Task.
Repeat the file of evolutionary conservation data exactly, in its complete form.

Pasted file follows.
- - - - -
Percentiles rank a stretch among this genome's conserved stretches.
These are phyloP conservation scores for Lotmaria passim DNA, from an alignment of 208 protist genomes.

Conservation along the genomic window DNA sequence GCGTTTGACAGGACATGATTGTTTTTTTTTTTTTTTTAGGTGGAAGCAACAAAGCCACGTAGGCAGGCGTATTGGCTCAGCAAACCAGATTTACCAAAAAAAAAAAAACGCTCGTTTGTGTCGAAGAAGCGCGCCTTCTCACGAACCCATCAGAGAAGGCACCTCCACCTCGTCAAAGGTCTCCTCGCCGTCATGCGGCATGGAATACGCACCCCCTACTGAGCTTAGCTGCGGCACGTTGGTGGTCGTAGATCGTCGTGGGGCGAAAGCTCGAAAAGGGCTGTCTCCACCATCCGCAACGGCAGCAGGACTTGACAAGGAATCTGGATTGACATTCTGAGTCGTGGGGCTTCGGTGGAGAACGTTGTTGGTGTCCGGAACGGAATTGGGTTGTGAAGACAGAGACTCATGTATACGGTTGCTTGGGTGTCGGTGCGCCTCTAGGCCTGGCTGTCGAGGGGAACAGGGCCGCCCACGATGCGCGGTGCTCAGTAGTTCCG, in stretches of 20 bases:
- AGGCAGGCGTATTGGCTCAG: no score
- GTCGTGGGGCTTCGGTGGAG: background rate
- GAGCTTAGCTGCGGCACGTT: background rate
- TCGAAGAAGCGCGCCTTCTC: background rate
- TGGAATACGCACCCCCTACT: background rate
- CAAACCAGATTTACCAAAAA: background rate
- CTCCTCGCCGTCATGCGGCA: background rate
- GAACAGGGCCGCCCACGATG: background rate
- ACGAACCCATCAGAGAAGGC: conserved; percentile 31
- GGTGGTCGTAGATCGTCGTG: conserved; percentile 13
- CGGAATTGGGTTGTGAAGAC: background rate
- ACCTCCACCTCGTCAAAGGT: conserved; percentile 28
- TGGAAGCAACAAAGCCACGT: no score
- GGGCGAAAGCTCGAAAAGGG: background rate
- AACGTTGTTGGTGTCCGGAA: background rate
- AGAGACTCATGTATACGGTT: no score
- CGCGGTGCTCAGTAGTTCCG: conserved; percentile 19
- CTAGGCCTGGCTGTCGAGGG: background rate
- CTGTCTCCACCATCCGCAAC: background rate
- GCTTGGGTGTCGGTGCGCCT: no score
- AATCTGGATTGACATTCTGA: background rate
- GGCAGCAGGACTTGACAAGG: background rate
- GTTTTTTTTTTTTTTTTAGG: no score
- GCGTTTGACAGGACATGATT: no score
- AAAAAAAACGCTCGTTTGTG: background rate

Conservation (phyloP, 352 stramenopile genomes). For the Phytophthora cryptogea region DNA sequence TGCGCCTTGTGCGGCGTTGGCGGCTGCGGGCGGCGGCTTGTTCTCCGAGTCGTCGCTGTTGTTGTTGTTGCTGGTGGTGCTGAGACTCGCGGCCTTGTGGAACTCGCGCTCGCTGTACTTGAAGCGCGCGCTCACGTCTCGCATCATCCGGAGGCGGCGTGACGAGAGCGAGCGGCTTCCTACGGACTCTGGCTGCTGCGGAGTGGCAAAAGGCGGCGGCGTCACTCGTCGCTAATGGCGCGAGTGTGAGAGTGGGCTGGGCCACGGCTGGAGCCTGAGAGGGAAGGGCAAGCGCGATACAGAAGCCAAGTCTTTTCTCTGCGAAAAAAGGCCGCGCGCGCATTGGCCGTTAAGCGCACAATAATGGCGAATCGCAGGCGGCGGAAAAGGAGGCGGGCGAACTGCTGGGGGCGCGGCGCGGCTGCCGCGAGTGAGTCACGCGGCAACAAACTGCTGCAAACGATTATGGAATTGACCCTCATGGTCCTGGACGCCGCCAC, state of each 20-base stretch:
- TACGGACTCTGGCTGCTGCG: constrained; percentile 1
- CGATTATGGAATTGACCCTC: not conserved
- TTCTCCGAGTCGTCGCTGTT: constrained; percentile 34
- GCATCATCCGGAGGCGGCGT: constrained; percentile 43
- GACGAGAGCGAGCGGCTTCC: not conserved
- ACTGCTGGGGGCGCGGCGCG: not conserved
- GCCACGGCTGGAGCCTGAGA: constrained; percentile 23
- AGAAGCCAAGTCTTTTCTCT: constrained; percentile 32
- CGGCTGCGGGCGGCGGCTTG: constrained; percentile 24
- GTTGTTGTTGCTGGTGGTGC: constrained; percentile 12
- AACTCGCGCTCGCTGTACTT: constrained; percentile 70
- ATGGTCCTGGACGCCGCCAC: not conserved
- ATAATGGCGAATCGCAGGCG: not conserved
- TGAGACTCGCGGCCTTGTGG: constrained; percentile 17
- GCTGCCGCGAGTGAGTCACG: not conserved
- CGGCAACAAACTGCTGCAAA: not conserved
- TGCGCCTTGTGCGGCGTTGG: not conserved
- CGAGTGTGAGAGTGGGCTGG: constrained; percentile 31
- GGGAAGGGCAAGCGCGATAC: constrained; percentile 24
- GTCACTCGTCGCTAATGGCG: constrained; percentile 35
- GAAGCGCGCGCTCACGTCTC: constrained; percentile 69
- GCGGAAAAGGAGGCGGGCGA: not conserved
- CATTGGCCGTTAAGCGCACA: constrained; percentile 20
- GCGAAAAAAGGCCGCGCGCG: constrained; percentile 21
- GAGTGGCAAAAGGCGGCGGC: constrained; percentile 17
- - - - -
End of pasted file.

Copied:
Percentiles rank a stretch among this genome's conserved stretches.
These are phyloP conservation scores for Lotmaria passim DNA, from an alignment of 208 protist genomes.

Conservation along the genomic window DNA sequence GCGTTTGACAGGACATGATTGTTTTTTTTTTTTTTTTAGGTGGAAGCAACAAAGCCACGTAGGCAGGCGTATTGGCTCAGCAAACCAGATTTACCAAAAAAAAAAAAACGCTCGTTTGTGTCGAAGAAGCGCGCCTTCTCACGAACCCATCAGAGAAGGCACCTCCACCTCGTCAAAGGTCTCCTCGCCGTCATGCGGCATGGAATACGCACCCCCTACTGAGCTTAGCTGCGGCACGTTGGTGGTCGTAGATCGTCGTGGGGCGAAAGCTCGAAAAGGGCTGTCTCCACCATCCGCAACGGCAGCAGGACTTGACAAGGAATCTGGATTGACATTCTGAGTCGTGGGGCTTCGGTGGAGAACGTTGTTGGTGTCCGGAACGGAATTGGGTTGTGAAGACAGAGACTCATGTATACGGTTGCTTGGGTGTCGGTGCGCCTCTAGGCCTGGCTGTCGAGGGGAACAGGGCCGCCCACGATGCGCGGTGCTCAGTAGTTCCG, in stretches of 20 bases:
- AGGCAGGCGTATTGGCTCAG: no score
- GTCGTGGGGCTTCGGTGGAG: background rate
- GAGCTTAGCTGCGGCACGTT: background rate
- TCGAAGAAGCGCGCCTTCTC: background rate
- TGGAATACGCACCCCCTACT: background rate
- CAAACCAGATTTACCAAAAA: background rate
- CTCCTCGCCGTCATGCGGCA: background rate
- GAACAGGGCCGCCCACGATG: background rate
- ACGAACCCATCAGAGAAGGC: conserved; percentile 31
- GGTGGTCGTAGATCGTCGTG: conserved; percentile 13
- CGGAATTGGGTTGTGAAGAC: background rate
- ACCTCCACCTCGTCAAAGGT: conserved; percentile 28
- TGGAAGCAACAAAGCCACGT: no score
- GGGCGAAAGCTCGAAAAGGG: background rate
- AACGTTGTTGGTGTCCGGAA: background rate
- AGAGACTCATGTATACGGTT: no score
- CGCGGTGCTCAGTAGTTCCG: conserved; percentile 19
- CTAGGCCTGGCTGTCGAGGG: background rate
- CTGTCTCCACCATCCGCAAC: background rate
- GCTTGGGTGTCGGTGCGCCT: no score
- AATCTGGATTGACATTCTGA: background rate
- GGCAGCAGGACTTGACAAGG: background rate
- GTTTTTTTTTTTTTTTTAGG: no score
- GCGTTTGACAGGACATGATT: no score
- AAAAAAAACGCTCGTTTGTG: background rate

Conservation (phyloP, 352 stramenopile genomes). For the Phytophthora cryptogea region DNA sequence TGCGCCTTGTGCGGCGTTGGCGGCTGCGGGCGGCGGCTTGTTCTCCGAGTCGTCGCTGTTGTTGTTGTTGCTGGTGGTGCTGAGACTCGCGGCCTTGTGGAACTCGCGCTCGCTGTACTTGAAGCGCGCGCTCACGTCTCGCATCATCCGGAGGCGGCGTGACGAGAGCGAGCGGCTTCCTACGGACTCTGGCTGCTGCGGAGTGGCAAAAGGCGGCGGCGTCACTCGTCGCTAATGGCGCGAGTGTGAGAGTGGGCTGGGCCACGGCTGGAGCCTGAGAGGGAAGGGCAAGCGCGATACAGAAGCCAAGTCTTTTCTCTGCGAAAAAAGGCCGCGCGCGCATTGGCCGTTAAGCGCACAATAATGGCGAATCGCAGGCGGCGGAAAAGGAGGCGGGCGAACTGCTGGGGGCGCGGCGCGGCTGCCGCGAGTGAGTCACGCGGCAACAAACTGCTGCAAACGATTATGGAATTGACCCTCATGGTCCTGGACGCCGCCAC, state of each 20-base stretch:
- TACGGACTCTGGCTGCTGCG: constrained; percentile 1
- CGATTATGGAATTGACCCTC: not conserved
- TTCTCCGAGTCGTCGCTGTT: constrained; percentile 34
- GCATCATCCGGAGGCGGCGT: constrained; percentile 43
- GACGAGAGCGAGCGGCTTCC: not conserved
- ACTGCTGGGGGCGCGGCGCG: not conserved
- GCCACGGCTGGAGCCTGAGA: constrained; percentile 23
- AGAAGCCAAGTCTTTTCTCT: constrained; percentile 32
- CGGCTGCGGGCGGCGGCTTG: constrained; percentile 24
- GTTGTTGTTGCTGGTGGTGC: constrained; percentile 12
- AACTCGCGCTCGCTGTACTT: constrained; percentile 70
- ATGGTCCTGGACGCCGCCAC: not conserved
- ATAATGGCGAATCGCAGGCG: not conserved
- TGAGACTCGCGGCCTTGTGG: constrained; percentile 17
- GCTGCCGCGAGTGAGTCACG: not conserved
- CGGCAACAAACTGCTGCAAA: not conserved
- TGCGCCTTGTGCGGCGTTGG: not conserved
- CGAGTGTGAGAGTGGGCTGG: constrained; percentile 31
- GGGAAGGGCAAGCGCGATAC: constrained; percentile 24
- GTCACTCGTCGCTAATGGCG: constrained; percentile 35
- GAAGCGCGCGCTCACGTCTC: constrained; percentile 69
- GCGGAAAAGGAGGCGGGCGA: not conserved
- CATTGGCCGTTAAGCGCACA: constrained; percentile 20
- GCGAAAAAAGGCCGCGCGCG: constrained; percentile 21
- GAGTGGCAAAAGGCGGCGGC: constrained; percentile 17